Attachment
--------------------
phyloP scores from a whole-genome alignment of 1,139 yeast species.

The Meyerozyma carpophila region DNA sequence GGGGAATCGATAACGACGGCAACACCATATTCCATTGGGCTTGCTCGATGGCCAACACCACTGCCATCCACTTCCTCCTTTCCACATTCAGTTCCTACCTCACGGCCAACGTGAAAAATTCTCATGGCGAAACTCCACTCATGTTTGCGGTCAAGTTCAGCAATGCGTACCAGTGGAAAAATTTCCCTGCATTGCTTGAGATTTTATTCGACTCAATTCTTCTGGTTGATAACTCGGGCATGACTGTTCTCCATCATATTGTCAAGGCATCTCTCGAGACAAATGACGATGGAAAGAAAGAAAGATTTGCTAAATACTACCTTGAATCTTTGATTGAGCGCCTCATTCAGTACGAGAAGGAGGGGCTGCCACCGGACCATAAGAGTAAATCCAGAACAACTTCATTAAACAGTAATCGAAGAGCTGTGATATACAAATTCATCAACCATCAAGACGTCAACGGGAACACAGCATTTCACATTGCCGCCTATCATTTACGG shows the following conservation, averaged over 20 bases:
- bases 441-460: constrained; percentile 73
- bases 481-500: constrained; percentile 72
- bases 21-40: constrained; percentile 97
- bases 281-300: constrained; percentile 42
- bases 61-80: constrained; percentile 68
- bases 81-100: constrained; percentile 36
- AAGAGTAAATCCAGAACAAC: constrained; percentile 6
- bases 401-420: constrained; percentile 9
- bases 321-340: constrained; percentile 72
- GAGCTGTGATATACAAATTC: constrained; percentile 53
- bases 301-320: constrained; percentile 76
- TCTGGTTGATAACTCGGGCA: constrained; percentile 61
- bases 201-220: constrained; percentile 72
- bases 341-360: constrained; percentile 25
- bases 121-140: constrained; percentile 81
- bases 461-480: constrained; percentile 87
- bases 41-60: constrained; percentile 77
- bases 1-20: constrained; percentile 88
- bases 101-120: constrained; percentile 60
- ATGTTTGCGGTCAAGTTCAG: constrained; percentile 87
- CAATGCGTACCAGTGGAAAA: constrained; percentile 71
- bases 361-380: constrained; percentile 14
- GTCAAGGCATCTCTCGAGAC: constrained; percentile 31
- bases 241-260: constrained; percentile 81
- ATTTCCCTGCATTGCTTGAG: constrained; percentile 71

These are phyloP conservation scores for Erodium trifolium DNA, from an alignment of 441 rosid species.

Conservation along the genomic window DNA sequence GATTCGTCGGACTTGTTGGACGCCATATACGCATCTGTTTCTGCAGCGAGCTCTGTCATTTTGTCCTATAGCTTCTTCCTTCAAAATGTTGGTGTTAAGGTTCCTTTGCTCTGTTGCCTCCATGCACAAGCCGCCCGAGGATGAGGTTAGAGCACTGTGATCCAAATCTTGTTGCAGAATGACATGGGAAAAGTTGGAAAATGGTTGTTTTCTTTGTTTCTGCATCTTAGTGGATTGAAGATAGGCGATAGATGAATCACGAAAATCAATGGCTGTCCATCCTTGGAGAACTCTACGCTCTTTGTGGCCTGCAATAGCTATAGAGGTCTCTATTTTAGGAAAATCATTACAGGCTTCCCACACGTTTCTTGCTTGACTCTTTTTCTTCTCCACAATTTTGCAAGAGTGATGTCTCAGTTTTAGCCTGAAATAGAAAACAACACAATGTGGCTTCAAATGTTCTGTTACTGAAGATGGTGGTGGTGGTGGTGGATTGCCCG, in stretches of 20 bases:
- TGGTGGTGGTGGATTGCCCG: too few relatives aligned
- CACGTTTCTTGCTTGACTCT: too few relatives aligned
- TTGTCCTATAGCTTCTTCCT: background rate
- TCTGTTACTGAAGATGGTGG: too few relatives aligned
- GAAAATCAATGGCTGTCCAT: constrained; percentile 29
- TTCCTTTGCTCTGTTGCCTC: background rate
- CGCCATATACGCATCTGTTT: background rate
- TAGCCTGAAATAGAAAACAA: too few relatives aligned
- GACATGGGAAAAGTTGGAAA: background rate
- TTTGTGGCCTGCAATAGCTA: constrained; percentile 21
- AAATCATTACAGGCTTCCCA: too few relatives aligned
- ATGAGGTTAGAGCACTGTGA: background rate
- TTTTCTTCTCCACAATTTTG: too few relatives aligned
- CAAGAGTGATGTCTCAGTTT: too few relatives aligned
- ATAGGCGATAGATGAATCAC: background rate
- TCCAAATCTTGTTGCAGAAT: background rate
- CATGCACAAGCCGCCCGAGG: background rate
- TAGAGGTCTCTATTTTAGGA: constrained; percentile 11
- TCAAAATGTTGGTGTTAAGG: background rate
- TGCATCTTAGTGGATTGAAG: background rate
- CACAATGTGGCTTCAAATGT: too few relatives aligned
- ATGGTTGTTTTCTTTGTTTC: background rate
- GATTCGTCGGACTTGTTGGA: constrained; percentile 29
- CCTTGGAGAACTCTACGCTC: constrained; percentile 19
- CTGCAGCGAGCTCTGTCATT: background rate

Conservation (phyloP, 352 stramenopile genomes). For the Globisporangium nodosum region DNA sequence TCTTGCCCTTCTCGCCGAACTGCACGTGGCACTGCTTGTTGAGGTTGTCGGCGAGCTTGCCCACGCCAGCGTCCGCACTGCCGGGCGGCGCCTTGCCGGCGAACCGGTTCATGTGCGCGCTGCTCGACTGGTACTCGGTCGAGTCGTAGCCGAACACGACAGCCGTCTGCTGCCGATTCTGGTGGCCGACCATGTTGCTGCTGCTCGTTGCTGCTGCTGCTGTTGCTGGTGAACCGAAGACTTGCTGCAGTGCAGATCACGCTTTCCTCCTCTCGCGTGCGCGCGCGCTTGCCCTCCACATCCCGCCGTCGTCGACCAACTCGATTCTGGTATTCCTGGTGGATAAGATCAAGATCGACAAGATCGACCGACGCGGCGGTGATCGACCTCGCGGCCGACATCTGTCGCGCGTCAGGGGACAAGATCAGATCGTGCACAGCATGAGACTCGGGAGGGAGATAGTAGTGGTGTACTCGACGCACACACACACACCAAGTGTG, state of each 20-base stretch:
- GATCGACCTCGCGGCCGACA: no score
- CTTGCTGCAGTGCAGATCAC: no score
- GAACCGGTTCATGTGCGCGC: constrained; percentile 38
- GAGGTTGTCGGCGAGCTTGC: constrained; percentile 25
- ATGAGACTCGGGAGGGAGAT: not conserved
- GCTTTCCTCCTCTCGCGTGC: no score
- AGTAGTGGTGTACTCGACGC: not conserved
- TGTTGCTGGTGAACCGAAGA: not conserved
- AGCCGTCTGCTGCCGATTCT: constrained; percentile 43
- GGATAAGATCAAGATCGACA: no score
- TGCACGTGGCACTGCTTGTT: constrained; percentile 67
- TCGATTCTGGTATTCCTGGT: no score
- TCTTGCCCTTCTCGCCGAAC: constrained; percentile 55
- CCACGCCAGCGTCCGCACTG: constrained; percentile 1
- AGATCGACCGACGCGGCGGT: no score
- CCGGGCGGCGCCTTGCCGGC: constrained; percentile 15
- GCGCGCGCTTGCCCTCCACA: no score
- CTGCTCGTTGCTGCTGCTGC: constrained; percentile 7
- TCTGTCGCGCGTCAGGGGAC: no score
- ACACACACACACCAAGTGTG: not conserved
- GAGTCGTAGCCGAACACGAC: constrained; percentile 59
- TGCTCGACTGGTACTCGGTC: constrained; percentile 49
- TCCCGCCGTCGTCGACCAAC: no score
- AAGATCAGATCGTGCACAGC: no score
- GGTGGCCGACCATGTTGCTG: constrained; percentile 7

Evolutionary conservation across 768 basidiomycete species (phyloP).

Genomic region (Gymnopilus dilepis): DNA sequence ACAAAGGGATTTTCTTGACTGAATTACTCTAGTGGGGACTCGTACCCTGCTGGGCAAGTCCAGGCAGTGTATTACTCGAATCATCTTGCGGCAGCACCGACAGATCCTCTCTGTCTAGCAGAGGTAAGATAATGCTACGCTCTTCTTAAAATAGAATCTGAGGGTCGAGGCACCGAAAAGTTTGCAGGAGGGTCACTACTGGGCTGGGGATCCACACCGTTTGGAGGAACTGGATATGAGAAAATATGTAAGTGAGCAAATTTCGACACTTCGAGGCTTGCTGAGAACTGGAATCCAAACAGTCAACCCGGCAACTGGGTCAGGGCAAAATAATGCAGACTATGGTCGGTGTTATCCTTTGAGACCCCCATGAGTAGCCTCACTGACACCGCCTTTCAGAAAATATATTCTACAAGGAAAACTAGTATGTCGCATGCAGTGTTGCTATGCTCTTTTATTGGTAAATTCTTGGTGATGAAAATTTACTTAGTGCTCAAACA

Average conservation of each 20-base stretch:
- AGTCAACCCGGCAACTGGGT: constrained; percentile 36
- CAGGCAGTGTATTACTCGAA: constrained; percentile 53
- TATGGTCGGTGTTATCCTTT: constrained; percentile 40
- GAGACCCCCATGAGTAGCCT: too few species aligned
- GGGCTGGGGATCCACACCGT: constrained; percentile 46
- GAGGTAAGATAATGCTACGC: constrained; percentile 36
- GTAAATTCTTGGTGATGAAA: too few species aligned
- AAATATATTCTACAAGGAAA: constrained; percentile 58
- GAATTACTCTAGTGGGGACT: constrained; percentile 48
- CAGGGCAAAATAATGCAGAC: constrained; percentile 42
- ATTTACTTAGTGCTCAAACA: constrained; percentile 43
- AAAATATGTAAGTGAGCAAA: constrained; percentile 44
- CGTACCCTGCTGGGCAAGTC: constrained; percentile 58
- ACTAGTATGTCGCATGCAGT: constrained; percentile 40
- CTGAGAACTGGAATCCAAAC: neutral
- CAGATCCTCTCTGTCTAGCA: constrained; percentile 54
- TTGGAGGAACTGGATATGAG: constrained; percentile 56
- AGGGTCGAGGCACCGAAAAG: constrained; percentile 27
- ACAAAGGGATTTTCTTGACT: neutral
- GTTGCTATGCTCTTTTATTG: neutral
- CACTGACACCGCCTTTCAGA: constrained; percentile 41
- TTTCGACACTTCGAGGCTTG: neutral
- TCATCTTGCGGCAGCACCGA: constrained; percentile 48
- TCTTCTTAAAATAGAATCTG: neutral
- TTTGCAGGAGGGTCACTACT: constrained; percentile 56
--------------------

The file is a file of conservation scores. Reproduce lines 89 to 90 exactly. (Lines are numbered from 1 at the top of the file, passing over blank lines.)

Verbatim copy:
- GAGGTAAGATAATGCTACGC: constrained; percentile 36
- GTAAATTCTTGGTGATGAAA: too few species aligned